For the past few days, the SEO community has been unhappy over a new study shared by SparkToro, which hints that more than two-thirds of Google searches now result in no click-through at all.
‘From January to December 2020, 64.82 per cent searches on Google (desktop and mobile combined) ended the search results without clicking to another web property. It’s probable that more than 2/3rds of all Google searches are what I’ve been calling zero-click searches.’ The figure has gone up from 50.33 per cent zero-click searches in 2019, which SparkToro also shared data on at the time.
The trend is a concern for SEO users, as it hints that Google is looking to limit the traffic it’s directing from search, with new extensions such as info-panel, featured snippets, videos etc. That means, in order to maximise search results, users should focus on in-SERP elements and content on Google’s own properties. The report also alleges that Google may be setting the tables in its own favour, which further raises antitrust concerns.
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Google published an official response to SparkToro’s report, and claimed that the entire report was based on flawed methodology. ‘As practitioners across the search industry have noted, this claim relies on flawed methodology that misunderstands how people use Search. In reality, Google Search sends billions of clicks to websites every day, and we’ve sent more traffic to the open web every year since Google was first created. Beyond traffic, we also connect people with businesses in a variety of ways through Search.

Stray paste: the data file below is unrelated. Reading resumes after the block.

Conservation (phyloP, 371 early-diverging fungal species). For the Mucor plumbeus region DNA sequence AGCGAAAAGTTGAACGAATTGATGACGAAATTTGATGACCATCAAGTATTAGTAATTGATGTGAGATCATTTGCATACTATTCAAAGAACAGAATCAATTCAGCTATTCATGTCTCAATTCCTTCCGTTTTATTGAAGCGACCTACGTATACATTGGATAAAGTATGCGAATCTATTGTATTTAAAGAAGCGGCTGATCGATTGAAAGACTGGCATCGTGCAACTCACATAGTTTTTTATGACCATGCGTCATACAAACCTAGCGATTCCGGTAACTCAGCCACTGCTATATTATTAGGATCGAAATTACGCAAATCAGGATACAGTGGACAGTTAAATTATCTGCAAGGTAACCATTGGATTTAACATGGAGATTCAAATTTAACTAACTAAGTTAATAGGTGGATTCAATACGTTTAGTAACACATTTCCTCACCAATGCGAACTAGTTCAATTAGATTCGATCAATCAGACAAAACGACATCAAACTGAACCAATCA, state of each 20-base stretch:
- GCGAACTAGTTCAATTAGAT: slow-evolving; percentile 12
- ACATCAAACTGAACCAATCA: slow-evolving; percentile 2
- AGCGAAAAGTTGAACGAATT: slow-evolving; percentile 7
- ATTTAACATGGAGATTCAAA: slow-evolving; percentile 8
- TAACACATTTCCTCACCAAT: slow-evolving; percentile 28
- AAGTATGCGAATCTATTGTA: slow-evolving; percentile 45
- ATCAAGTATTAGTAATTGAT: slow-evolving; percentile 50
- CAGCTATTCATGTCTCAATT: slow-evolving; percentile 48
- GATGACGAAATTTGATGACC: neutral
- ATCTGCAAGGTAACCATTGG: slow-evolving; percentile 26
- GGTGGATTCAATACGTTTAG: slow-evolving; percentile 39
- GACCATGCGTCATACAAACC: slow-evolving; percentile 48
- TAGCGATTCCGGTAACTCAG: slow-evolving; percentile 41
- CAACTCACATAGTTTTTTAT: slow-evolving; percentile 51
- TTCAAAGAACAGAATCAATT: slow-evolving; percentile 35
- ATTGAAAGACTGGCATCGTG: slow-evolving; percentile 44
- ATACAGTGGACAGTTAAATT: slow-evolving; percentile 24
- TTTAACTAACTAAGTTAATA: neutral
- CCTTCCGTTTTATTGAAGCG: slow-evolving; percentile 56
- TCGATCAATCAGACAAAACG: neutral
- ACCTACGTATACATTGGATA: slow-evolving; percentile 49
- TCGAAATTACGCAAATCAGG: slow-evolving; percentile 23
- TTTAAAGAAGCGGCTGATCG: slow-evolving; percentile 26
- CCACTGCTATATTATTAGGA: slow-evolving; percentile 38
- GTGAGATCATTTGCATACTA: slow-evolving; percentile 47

Google seems to be unhappy with the report, with the search engine provider claiming that the concept of ‘zero-click’ searches is not detailed enough to provide an accurate picture of what’s really happening.
‘People are not always aware how to word their queries when they begin their search. They might start with a broad search terminology, like ‘sneakers’ and, after reviewing results, realise that they actually wanted to find something more specific. Such as ‘black sneakers.’ In this case, these searches would be considered a ‘zero-click’ – because the search didn’t result immediately in a click on a website. In the case of shopping for sneakers, it may take a few ‘zero-click’ searches to get there, but if someone ultimately ends up on a retailer site and makes a purchase, Google has delivered a qualified visitor to that site, who is less likely to bounce back.’
(Published with Inputs from Agencies)